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This Day in History: Things you never knew about the post office

On this day in 1792, George Washington signs an act to establish a post office. You would not recognize the 1700s version of the United States Postal Service—and you might be surprised at the reasons Americans wanted it.

One of the first postal stamps, issued in 1847. It depicts Franklin, as the first Postmaster General. Another 10-cent stamp featuring George Washington was issued at the same time.

The post office gave Americans unprecedented access to information and was considered quite efficient for its time. Indeed, support of the postal service was nothing if not patriotic.

To understand the post office in 1792, you have to first understand what the postal service meant to the colonists during the Revolution.

For many years, the colonists had been served by a British postal service. But as the Revolution began, they needed a dependable method of communication between Congress and the army—clearly they could not rely upon British messengers! Thus, when the colonists created their own postal service, that decision was yet another expression of their independence from Britain.

The colonists chose Benjamin Franklin as their Postmaster General. He was a natural choice.

Franklin was a newspaper man who had served in the position before. At the time, newspaper printing and postal services went hand-in-hand. For many years, the person that controlled the post office could also determine which newspapers were delivered and/or what it would cost to deliver them. Franklin had borne the brunt of that relationship before when his newspapers were barred from delivery in Philadelphia. When he became joint postmaster general in 1753, he changed the system, ensuring that all newspapers would be delivered for the same small fee. No one would get special treatment.

Franklin improved the postal service so much that it recorded its first profit in 1760. Despite the positive changes he’d made, the British fired him in 1774 because his sympathies lay with the disgruntled colonists.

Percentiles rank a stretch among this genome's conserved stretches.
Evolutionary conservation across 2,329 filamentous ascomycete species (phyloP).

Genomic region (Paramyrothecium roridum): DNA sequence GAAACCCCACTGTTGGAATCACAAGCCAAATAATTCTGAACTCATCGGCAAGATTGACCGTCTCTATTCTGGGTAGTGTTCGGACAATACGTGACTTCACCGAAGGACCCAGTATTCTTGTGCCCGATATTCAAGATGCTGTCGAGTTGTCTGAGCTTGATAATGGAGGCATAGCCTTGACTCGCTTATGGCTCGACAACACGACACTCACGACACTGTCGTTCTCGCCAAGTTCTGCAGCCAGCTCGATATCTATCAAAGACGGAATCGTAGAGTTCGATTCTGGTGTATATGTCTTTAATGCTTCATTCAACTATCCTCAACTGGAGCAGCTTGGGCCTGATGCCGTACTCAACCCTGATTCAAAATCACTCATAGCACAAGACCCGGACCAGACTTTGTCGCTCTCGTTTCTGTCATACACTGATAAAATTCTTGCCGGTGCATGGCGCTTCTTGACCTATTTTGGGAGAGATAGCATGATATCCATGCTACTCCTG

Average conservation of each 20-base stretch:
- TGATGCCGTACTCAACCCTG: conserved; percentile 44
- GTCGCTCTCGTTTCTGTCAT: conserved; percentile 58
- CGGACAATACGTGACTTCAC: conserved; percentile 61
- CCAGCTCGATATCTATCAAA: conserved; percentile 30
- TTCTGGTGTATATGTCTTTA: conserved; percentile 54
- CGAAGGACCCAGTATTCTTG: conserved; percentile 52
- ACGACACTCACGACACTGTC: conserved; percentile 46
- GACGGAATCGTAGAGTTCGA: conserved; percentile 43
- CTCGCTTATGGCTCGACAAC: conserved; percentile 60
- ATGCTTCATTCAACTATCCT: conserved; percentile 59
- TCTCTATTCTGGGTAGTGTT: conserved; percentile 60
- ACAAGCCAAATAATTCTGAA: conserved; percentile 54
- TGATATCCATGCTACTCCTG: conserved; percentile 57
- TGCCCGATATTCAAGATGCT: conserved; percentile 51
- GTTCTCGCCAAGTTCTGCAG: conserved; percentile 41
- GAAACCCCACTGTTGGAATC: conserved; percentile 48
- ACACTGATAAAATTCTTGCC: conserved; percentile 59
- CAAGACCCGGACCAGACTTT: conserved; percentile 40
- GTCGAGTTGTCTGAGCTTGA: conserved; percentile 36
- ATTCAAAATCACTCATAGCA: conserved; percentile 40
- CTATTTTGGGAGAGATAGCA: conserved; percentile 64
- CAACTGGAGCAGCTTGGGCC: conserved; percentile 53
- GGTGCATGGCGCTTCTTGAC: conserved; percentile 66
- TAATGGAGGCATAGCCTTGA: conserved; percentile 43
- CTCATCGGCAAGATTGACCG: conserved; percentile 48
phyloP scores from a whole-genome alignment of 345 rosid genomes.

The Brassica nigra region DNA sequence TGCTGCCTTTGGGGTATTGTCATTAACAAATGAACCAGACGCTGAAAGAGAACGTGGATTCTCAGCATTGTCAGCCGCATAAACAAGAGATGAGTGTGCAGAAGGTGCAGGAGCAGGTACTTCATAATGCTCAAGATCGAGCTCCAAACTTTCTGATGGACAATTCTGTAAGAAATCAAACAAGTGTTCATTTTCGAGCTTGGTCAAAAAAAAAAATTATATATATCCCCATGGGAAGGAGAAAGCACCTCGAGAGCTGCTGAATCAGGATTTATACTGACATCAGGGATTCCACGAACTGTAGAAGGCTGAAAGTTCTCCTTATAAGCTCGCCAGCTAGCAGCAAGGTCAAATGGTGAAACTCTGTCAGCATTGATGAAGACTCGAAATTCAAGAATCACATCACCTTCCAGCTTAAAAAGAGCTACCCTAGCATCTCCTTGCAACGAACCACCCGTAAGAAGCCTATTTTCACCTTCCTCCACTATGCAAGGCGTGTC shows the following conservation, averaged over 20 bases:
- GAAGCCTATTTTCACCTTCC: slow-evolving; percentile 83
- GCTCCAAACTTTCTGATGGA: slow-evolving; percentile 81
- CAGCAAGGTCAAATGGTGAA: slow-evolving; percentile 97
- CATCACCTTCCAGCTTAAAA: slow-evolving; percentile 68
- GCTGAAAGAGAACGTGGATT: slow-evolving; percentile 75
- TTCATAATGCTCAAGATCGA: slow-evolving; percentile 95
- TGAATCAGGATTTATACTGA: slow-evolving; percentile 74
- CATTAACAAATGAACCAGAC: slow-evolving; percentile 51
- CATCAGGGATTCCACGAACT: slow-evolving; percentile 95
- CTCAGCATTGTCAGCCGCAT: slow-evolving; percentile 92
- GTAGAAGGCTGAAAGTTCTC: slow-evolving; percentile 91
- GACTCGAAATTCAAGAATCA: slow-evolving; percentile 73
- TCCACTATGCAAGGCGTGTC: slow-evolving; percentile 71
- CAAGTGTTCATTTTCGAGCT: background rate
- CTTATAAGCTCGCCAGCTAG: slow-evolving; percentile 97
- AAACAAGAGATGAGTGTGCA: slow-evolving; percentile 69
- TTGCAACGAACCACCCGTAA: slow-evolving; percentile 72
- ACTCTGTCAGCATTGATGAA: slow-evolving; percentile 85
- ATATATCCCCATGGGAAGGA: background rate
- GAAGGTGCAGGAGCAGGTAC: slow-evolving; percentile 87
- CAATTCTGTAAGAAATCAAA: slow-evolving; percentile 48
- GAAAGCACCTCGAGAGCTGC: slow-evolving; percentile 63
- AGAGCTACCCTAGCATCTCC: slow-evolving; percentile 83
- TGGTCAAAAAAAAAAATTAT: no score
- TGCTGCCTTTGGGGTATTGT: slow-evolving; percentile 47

With this background, Franklin was a natural choice for America’s first Postmaster General in 1775. He served in that position for more than a year but left the country in 1776 to serve as an ambassador to France.

By February 20, 1792, when Washington signed the Postal Service Act, continuance of the system was considered critically important to the health of the nation. The postal system allowed every American to participate in the government. Through the post office, everyone had access to newspapers, information, and public opinion.

We make fun of “snail mail” today and rely on the Internet for our news, but early Americans relied heavily on the postal service.

Alexis de Tocqueville praised the ability of Americans to stay informed in “Democracy in America”:

“At the extreme borders of the Confederate States,” de Tocqueville wrote, “a population of bold adventurers have taken up their abode . . . . [He is] a highly civilized being, who consents, for a time, to inhabit the backwoods, and who penetrates into the wilds of the New World with the Bible, an axe, and a file of newspapers. It is difficult to imagine the incredible rapidity with which public opinion circulates in the midst of these deserts. I do not think that so much intellectual intercourse takes place in the most enlightened and populous districts of France. It cannot be doubted that, in the United States, the instruction of the people powerfully contributes to the support of a democratic republic.”

Today, the post office represents inefficiency. Back then, it represented Americans’ thirst for knowledge. Wouldn’t it be wonderful to go back to that state of affairs?

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